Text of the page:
Kazila Xen VPS Review (1.5 years)

Kazila

Kazila must be one of the best kept secrets in the webhosting world. They’ve been around since 2007, and I’ve seen posts on webhostingtalk from them going back to 2008. I signed up for Xen VPS service with them at the end of March 2011, shortly after their first LowEndBox posting.

I signed up for one of their larger plans, though ($10.20/month — more than the $7/month LowEndBox limit). For that I got a 512MB RAM Xen-PV VPS with 10GB disk space, 750GB transfer, and 2 IP addresses. It was located in a Plano, TX data center (north of Dallas). Hey, I took a trip to Dallas/Ft. Worth once — nice place.

About 5 months later they began having difficulties with their data center or colocation provider (North Texas Connect), and had to move to a new data center (GIP Networks). Shortly after that they also launched locations in New York (Steadfast) and Los Angeles (Quadranet). I moved my VPS to their new New York location, and I’ve been there since.

All of my other servers are located in California, so it’s nice to have one good, reliable VPS on the East Coast.

The best part of Kazila is the support offered by Nate (the owner, or one of the owners). I’m always amazed how fast he responds to tickets. Kazila have proved that they’re able to quickly recover from difficulties and take care of their customers.

It’s not a pleasant feeling when a service you rely on goes down or has problems, and you’ve got no idea what’s going on and there’s no communication from the company. You’ve probably been there, too, and it’s not fun.

With Kazila I sleep easy knowing Nate is likely on top of any issues before I even notice them. And if I contact support, I know I’ll get a timely, helpful reply and won’t be left in the dark.

In reality, I’ve had very few issues with the service in the 1.5+ years I’ve been with Kazila, especially since being at their New York location. But how a service provider deals with issues when they arise says a lot about them, and they’ve proven themselves to me.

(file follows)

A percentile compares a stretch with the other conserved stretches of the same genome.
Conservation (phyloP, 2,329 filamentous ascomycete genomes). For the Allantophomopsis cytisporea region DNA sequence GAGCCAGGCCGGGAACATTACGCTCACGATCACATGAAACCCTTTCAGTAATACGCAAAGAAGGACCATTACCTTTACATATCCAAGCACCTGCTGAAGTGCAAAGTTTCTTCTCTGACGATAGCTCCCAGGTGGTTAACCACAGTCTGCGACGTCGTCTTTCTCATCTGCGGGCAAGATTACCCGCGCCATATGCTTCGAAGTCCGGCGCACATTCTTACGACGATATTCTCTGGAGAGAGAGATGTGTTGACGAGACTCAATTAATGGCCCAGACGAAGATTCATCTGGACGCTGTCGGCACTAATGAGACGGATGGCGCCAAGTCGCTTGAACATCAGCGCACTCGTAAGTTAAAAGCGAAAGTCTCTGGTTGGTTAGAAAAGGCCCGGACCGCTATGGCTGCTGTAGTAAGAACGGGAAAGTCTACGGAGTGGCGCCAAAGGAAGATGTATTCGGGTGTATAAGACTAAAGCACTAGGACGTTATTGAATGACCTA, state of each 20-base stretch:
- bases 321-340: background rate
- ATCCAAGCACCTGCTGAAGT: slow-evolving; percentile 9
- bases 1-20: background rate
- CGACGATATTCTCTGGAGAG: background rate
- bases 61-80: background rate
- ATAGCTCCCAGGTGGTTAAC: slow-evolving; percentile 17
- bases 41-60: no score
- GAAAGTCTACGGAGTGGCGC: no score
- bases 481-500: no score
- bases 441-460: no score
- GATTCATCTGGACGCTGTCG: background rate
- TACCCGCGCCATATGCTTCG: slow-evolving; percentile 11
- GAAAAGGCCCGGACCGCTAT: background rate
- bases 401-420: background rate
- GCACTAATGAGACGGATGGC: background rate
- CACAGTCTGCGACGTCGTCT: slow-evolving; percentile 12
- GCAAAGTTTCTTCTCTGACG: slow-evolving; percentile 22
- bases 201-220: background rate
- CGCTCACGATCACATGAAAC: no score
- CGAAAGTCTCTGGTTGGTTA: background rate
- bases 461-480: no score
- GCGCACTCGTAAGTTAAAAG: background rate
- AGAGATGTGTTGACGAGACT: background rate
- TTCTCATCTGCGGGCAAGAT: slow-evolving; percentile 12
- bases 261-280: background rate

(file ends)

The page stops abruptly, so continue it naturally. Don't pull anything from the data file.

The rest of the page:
I don’t usually pay too much attention to uptime (seeing how long I can go without rebooting). I apply updates and reboot occasionally. That said, the last time I went to reboot my Kazila server I noticed it had over 100 days of uptime. And I only rebooted it so I could check some boot messages to compare them to another VPS, since the logs I kept on the server had been pruned already since the last boot.

The Kazila server in New York has been remarkably reliable.

Another Kazila trademark are their super-fast 15K RPM RAID-10 disks. Here’s a disk benchmark I ran when I first got my VPS with them in March 2011.

# hdparm -t /dev/sda1
/dev/sda1:
 Timing buffered disk reads:  1124 MB in  3.00 seconds = 374.35 MB/sec
 
# dd if=/dev/zero of=/tmp/test bs=64k count=16k conv=fdatasync
16384+0 records in
16384+0 records out
1073741824 bytes (1.1 GB) copied, 4.04608 seconds, 265 MB/s

And here’s another one I just took recently (October 2012).

# hdparm -t /dev/sda1
/dev/sda1:
 Timing buffered disk reads:  1484 MB in  3.00 seconds = 494.27 MB/sec
 
# dd if=/dev/zero of=/tmp/test bs=64k count=16k conv=fdatasync
16384+0 records in
16384+0 records out
1073741824 bytes (1.1 GB) copied, 4.37214 seconds, 246 MB/s

Disk speed is usually the bottleneck for a VPS. Even if there’s plenty of memory and CPU available, sometimes you’ll see an overloaded VPS slow to a crawl, and when you check “top” you’ll see IO Wait is the cause of the slow down. Then you’ll run a disk speed check, and get a result of like 2 MB/sec (or maybe even 500 KB/sec). That’s not something I worry about here.

These days, I try not to hammer a VPS running Unix Bench, and let real world performance speak for itself. That said, when I first got the VPS back in March 2011, I did run Unix Bench 5.1.2 and received a score of 502.6. And I ran it again in May 2011 and received a score of 663.8. The VPS I tested had access to 1 CPU.

This review is actually way over due. I’ve been meaning to write it for awhile. Right now I’m in the process of migrating all of my VPS’s from CentOS 5 to CentOS 6, and making some other changes that will let me upgrade from PHP 5.2 to the latest PHP 5.4. As part of that, I signed up for a second VPS at Kazila so I can do a fresh install.

The latest plan I signed up for is still available (posted on LowEndBox), and gives me 512MB RAM, 10GB disk space, 250GB transfer, and 1 IP address for $7/month. A bit less transfer (250GB vs. 750GB) and 1 IP address instead of 2 compared to my original plan, but it will save $3.20/month. I really only need 1 IP address, and the reality is that, while I wish I needed more than 250GB monthly transfer for my websites, it’s way more than I use in a month, anyway.

As a side note, I’ll mention that I use a 3 server system for webhosting, with a custom failover script. One server acts as a controller and the other two servers run in a master/slave configuration. The controller monitors the master and slave, and when it detects an outage on the master server it directs the slave to take over, and master/slave switch places. I use my Kazila VPS as one of the two master/slave servers.

Executive Summary: Kazila Xen VPS, A+, great support, reliable service, fast disks, good value

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